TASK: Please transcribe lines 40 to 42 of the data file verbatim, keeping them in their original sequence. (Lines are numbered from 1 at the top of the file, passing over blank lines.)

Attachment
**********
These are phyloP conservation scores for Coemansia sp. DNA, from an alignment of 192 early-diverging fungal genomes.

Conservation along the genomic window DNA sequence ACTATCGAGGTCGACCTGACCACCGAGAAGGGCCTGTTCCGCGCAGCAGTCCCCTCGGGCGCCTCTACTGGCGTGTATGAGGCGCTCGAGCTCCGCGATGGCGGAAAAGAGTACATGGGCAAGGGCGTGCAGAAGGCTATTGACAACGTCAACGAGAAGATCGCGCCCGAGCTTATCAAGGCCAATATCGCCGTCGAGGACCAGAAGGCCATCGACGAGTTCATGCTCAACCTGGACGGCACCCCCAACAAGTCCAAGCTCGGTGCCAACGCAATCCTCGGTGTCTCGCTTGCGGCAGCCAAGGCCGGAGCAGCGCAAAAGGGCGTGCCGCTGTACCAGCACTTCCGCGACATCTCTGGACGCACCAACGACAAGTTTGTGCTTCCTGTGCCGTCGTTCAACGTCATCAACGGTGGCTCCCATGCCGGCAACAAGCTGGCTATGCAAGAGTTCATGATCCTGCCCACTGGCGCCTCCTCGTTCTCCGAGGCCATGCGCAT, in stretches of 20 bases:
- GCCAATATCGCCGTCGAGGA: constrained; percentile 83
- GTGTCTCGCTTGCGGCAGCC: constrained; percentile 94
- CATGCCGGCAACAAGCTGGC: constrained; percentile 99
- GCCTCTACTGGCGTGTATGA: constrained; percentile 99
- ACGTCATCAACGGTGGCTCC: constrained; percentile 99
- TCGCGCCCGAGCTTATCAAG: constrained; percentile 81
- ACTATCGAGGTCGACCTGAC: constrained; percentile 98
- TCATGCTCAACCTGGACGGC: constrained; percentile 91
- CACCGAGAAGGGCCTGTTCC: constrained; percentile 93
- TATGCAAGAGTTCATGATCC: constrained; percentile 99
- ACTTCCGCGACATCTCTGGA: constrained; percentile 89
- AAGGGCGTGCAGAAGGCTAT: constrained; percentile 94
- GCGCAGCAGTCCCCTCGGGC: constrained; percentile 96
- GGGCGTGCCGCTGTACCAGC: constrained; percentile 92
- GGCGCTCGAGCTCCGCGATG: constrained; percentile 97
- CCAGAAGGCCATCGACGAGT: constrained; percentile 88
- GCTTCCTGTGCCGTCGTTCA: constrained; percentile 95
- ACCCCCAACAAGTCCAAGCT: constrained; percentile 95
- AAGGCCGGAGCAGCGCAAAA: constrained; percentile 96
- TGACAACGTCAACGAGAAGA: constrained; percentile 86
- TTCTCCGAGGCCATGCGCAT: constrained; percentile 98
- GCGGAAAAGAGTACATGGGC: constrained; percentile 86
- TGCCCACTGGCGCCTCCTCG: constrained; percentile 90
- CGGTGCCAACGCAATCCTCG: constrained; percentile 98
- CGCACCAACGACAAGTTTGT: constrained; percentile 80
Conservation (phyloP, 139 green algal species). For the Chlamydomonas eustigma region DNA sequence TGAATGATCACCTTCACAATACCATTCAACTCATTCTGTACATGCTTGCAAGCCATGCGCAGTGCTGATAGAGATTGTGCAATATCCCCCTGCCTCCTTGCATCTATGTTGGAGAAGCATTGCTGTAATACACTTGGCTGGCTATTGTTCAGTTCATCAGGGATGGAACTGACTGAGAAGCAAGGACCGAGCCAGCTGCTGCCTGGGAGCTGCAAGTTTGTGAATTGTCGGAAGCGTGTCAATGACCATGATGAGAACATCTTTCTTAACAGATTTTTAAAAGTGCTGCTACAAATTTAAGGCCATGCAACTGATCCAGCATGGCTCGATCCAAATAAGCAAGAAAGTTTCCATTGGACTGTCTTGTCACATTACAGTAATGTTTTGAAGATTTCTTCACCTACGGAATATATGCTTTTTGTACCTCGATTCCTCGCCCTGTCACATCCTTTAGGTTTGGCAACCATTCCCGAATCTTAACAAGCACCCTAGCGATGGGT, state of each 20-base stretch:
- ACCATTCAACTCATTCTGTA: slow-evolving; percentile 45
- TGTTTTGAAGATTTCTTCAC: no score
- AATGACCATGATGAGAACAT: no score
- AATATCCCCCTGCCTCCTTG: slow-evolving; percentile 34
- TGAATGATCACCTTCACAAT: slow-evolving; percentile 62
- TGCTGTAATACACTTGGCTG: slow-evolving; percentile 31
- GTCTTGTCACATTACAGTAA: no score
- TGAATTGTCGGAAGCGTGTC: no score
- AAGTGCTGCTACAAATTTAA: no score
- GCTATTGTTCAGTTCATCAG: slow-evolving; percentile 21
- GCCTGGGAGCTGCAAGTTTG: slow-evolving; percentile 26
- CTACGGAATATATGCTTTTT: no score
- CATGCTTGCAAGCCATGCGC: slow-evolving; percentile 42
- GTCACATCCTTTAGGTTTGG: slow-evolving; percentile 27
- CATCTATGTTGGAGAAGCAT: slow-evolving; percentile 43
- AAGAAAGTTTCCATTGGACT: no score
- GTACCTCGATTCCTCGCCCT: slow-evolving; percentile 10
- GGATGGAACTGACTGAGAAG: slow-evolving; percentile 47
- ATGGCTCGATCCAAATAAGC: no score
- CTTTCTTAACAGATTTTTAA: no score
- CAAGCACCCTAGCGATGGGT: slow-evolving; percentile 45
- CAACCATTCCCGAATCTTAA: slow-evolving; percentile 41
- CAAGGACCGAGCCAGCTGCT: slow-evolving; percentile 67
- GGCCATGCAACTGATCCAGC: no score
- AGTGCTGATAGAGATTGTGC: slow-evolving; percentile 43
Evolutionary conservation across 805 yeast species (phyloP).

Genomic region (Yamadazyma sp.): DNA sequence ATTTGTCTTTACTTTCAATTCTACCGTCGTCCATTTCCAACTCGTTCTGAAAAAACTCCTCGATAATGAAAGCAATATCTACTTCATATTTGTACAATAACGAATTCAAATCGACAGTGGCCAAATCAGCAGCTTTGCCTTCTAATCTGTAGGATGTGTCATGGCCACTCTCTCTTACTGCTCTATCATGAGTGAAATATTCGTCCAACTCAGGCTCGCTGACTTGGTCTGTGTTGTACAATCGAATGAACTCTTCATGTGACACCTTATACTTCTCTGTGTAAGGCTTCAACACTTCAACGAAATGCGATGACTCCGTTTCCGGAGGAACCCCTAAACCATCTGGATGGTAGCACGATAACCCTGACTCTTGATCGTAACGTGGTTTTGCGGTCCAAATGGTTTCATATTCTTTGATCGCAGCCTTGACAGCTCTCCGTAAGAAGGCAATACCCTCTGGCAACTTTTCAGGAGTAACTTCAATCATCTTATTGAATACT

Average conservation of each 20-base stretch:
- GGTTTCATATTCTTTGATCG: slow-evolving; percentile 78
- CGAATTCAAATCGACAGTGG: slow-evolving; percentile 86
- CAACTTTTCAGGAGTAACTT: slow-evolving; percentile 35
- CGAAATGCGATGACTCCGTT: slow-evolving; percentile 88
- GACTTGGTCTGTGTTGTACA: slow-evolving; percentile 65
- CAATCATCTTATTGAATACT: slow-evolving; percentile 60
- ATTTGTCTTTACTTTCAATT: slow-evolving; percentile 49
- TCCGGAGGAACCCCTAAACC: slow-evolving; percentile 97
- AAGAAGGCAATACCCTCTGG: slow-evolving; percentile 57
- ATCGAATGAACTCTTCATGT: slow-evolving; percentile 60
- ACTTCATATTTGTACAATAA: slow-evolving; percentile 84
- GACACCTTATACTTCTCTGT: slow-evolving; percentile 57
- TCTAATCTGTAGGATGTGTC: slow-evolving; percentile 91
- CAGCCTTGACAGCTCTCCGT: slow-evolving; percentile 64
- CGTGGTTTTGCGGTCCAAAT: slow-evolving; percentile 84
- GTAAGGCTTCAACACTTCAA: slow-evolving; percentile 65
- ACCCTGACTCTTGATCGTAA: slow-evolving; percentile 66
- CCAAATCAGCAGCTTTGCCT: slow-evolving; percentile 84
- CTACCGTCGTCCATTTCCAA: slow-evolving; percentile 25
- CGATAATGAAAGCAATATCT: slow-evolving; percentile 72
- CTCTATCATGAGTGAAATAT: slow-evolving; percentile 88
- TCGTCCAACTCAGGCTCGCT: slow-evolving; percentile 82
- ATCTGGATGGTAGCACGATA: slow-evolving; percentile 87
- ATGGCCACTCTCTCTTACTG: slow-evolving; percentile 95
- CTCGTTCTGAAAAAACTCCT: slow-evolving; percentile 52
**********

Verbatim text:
- CTACGGAATATATGCTTTTT: no score
- CATGCTTGCAAGCCATGCGC: slow-evolving; percentile 42
- GTCACATCCTTTAGGTTTGG: slow-evolving; percentile 27